2:11 | Col. Lee Ellis (ret.) recalls the airbase at Da Nang coming under rocket fire on his first night.
Keywords : alcohol helmet C-130 F-4 barracks rocket Da Nang Vietnam bunker
Col. Lee Ellis (ret.) goes through the mission that led to his capture by NVA forces.
Col. Lee Ellis (ret.) is moved from his landing site to a small village where he meets up with his flight leader, who had also been captured.
Col. Lee Ellis (ret.) recalls the moment he faced death at the hands of the NVA, or so he thought.
Col. Lee Ellis (ret.) narrowly escapes being killed by locals when his NVA escort secretly moves him out of town.
Col. Lee Ellis (ret.) recalls numerous times when he and the men who captured him had to survive aerial bombing by American forces.
In a medium sized village, on the way to Hanoi, Col. Lee Ellis (ret.) witnesses a Communist Party rally and is almost done in by the frenzied communists.
Col. Lee Ellis (ret.) remembers the first interrogation he suffered at the hands of the NVA, and how remarkably frightening their first impression was.
Col. Lee Ellis (ret.) gives details about the infamous Hoa Lo Prison, better known as "The Hanoi Hilton," where US servicemen were kept as Prisoners Of War.
While incarcerated at the Hanoi Hilton, Col. Lee Ellis (ret.) and his cellmates have to make a tough decision about a Marine Lt. Colonel who is cooperating with the enemy.
While heading home from Vietnam, the U.S.S. Manley made its way across the Indian Ocean and up through North Africa. While at port, they had a close encounter maneuvering the ship out into the correct direction but ended up having a smooth trip back to Charleston.
He made Buck Sergeant about the time he figured out that he and his buddies were basically fighting for each other and for no other reason. They were taking a large bunker complex and when two others were under fire, he went out to get them. After the fight was over, he was disturbed to learn what his superiors intended to do about the enemy base.
As Marine Captain Ron Christmas fought to regain the city of Hue, he found the enemy adept at concealment and surprise. Every soldier in a spider hole was armed with a rifle and a RPG launcher. He also encountered a nun with an AK-47. His action during this time earned him the Navy Cross.
In a letter home, Tommy Clack expressed his worry that something bad was going to happen and it did when his unit engaged the NVA near the Cambodian border. He saw the enemy soldier stand and fire the RPG that changed his life forever.
The RPG that severed Joe McDonald’s foot didn’t kill him. The machine gun fire that hit him as he still tried to help others didn’t kill him. The grenade taped to his hand might have killed him if the VC had found his hiding place.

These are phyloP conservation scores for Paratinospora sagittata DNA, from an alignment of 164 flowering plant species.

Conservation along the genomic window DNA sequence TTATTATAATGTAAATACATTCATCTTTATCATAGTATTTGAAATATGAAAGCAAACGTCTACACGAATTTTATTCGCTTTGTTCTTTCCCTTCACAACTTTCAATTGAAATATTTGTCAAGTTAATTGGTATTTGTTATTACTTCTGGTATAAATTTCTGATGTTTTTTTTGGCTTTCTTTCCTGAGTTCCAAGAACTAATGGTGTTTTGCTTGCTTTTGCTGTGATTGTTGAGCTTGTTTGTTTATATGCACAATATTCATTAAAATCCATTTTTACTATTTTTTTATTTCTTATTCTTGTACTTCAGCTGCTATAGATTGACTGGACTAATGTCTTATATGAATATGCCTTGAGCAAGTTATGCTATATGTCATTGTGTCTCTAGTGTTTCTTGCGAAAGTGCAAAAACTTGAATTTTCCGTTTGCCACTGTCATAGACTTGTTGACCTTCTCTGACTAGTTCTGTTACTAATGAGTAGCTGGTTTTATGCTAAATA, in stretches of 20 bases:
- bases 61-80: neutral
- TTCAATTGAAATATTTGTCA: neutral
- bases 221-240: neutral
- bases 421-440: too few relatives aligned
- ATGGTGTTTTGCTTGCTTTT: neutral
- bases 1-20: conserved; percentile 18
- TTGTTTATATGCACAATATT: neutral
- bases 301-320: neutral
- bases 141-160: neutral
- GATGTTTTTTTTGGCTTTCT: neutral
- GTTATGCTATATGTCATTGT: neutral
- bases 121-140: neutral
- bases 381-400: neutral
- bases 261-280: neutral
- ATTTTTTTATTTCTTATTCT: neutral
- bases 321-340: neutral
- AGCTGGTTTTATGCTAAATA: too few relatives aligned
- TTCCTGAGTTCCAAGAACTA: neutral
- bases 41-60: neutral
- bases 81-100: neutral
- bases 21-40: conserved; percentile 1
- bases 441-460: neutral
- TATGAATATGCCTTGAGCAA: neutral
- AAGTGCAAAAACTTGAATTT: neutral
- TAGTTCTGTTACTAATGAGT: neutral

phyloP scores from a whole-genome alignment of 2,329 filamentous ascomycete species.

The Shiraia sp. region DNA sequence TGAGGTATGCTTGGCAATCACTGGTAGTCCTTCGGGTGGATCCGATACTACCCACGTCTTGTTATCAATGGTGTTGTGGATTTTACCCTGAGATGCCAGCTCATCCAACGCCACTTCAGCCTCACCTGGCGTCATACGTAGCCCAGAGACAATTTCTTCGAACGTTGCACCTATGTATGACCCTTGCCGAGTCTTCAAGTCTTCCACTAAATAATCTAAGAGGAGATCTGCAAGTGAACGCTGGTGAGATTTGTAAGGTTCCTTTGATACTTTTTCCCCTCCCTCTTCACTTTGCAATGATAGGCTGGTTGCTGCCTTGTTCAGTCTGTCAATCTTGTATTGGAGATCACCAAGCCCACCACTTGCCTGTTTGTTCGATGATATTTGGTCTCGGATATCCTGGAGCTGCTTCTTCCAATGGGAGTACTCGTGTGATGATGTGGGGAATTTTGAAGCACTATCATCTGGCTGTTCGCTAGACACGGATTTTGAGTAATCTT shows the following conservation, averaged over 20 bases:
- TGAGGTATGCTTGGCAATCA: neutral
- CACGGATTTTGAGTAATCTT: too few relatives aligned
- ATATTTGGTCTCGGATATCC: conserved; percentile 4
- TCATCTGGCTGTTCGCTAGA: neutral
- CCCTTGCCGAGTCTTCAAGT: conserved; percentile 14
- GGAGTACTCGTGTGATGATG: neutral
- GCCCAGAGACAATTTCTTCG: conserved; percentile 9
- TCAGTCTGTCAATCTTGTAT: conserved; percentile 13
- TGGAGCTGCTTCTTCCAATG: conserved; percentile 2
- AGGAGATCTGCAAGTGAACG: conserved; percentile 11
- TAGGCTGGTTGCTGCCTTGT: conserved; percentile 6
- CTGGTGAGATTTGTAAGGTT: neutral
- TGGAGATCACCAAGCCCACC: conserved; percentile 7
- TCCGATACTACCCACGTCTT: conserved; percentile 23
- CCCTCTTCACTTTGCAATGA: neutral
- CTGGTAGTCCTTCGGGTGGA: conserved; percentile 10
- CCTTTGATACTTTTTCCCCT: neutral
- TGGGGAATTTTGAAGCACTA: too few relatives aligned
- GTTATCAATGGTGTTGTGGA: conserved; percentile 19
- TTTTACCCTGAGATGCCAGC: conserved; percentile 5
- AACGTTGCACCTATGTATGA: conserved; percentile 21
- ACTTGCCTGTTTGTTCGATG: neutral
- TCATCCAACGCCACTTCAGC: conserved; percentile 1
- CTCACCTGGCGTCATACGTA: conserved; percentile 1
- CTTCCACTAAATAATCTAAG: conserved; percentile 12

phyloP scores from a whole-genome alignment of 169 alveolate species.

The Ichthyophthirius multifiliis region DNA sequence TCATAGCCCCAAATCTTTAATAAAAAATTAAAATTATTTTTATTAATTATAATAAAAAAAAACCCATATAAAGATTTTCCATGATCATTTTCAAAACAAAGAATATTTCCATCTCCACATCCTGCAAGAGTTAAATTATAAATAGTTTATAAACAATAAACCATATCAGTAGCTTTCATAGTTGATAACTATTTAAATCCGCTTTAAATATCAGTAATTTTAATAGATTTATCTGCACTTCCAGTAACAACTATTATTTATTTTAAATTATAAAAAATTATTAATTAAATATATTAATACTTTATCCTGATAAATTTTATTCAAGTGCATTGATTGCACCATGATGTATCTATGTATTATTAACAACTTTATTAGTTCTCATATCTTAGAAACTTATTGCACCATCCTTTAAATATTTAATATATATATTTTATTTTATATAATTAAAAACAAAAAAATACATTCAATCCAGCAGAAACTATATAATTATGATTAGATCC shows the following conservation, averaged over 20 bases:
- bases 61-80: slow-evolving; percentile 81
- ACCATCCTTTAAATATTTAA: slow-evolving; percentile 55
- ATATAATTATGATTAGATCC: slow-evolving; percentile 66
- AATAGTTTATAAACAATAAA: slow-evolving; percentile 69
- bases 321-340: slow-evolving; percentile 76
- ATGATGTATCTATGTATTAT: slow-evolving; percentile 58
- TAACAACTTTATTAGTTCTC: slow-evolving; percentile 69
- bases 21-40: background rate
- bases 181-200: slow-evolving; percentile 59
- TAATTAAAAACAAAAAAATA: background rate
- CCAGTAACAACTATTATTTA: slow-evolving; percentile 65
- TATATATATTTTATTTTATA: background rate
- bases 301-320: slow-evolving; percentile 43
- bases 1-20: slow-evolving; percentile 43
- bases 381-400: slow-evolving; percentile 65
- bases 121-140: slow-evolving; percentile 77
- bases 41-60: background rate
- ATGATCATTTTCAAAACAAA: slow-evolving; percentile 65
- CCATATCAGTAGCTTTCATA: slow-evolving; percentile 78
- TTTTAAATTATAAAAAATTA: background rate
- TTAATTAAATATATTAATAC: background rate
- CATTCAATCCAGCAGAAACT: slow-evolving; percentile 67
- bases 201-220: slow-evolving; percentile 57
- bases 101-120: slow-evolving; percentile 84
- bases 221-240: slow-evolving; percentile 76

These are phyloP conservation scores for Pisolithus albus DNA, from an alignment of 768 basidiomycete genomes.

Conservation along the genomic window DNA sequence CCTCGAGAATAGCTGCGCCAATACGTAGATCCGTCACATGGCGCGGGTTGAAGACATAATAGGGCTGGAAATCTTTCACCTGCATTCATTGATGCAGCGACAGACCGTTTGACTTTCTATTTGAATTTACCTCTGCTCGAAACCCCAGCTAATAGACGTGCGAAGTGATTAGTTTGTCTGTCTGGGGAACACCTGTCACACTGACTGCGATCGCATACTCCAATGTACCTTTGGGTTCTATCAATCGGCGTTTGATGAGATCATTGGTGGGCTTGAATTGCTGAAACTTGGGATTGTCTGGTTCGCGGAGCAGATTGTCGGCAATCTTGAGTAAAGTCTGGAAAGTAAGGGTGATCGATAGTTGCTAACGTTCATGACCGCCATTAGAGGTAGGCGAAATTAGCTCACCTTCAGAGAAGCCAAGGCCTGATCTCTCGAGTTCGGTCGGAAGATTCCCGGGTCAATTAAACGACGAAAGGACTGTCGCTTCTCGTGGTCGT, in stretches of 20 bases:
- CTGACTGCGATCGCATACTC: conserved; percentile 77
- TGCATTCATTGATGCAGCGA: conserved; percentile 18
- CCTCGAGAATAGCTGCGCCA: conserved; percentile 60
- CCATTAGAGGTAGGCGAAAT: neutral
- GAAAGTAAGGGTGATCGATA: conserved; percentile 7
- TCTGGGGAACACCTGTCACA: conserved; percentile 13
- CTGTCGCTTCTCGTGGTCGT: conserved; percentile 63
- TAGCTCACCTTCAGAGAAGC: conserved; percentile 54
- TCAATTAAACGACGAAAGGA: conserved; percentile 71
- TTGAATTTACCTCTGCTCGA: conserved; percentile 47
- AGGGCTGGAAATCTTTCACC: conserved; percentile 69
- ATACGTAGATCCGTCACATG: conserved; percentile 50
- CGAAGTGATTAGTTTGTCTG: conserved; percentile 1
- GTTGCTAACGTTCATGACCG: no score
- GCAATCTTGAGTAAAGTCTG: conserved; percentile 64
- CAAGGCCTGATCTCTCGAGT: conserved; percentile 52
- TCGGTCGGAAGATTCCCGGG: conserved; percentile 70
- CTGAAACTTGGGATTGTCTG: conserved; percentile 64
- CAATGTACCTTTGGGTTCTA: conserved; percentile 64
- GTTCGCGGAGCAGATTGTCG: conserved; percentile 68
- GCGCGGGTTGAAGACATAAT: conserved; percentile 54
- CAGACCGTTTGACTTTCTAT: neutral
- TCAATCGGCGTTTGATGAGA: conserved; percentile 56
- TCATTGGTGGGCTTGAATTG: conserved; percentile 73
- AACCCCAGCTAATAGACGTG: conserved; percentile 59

As an operations officer, Grayson Roulston and his company were providing support for the Vietnamese army and had to think tactically with their rounds as they defended the perimeter. One time, while flying through enemy territory, Roulston was hit and feared he might be taken down. Luckily, his aircraft stabilized.
Now stateside, Kramer navigates the restrictions his injury has placed on his military career. Thanks to his administrative skills, he lands a government job and works his way up through the ranks, but becomes frustrated with the apathy of the reservists he oversees. He offers sober advice to future war vets.
After leaving Vietnam, Grayson Roulston stayed in the military on multiple different tours of duty before retiring in Germany. He stayed on staff with the military working at Fort Leavenworth, Kansas to be closer to home.
Moving to a small village called Rach Kien, Grayson Roulston and his company sought to suppress enemy forces. While there, they found out how good at hiding the VC really were and the challenges they would have to face in trying to eliminate them.
While stationed in Vietnam, Grayson Roulston and his company worked on the mobile riverine force to try to secure the area from VC. After his injury, he took some time off the front lines to do some administrative work before being sent back to the field.
Before getting settled in his company, Stan Marcieski was hastily brought on a mission over the jungle to try to help out a company that had been ambushed by NVA forces. After they had some issues with the plane, they had to think quickly to be able to save some casualties.
While patrolling, Grayson Roulston hit a booby trap that knocked him unconscious and in very rough shape. Fortunately, he was able to be evacuated to Dong Tam where he was able to be treated, but even that hospital was not totally safe from danger.
Grayson Roulston remembers February 26th, 1968, when Bravo Company was in one of the worst firefights they’d ever seen at a hot landing zone. After facing very heavy casualties, they managed to medevac most of the company to safety and regain order.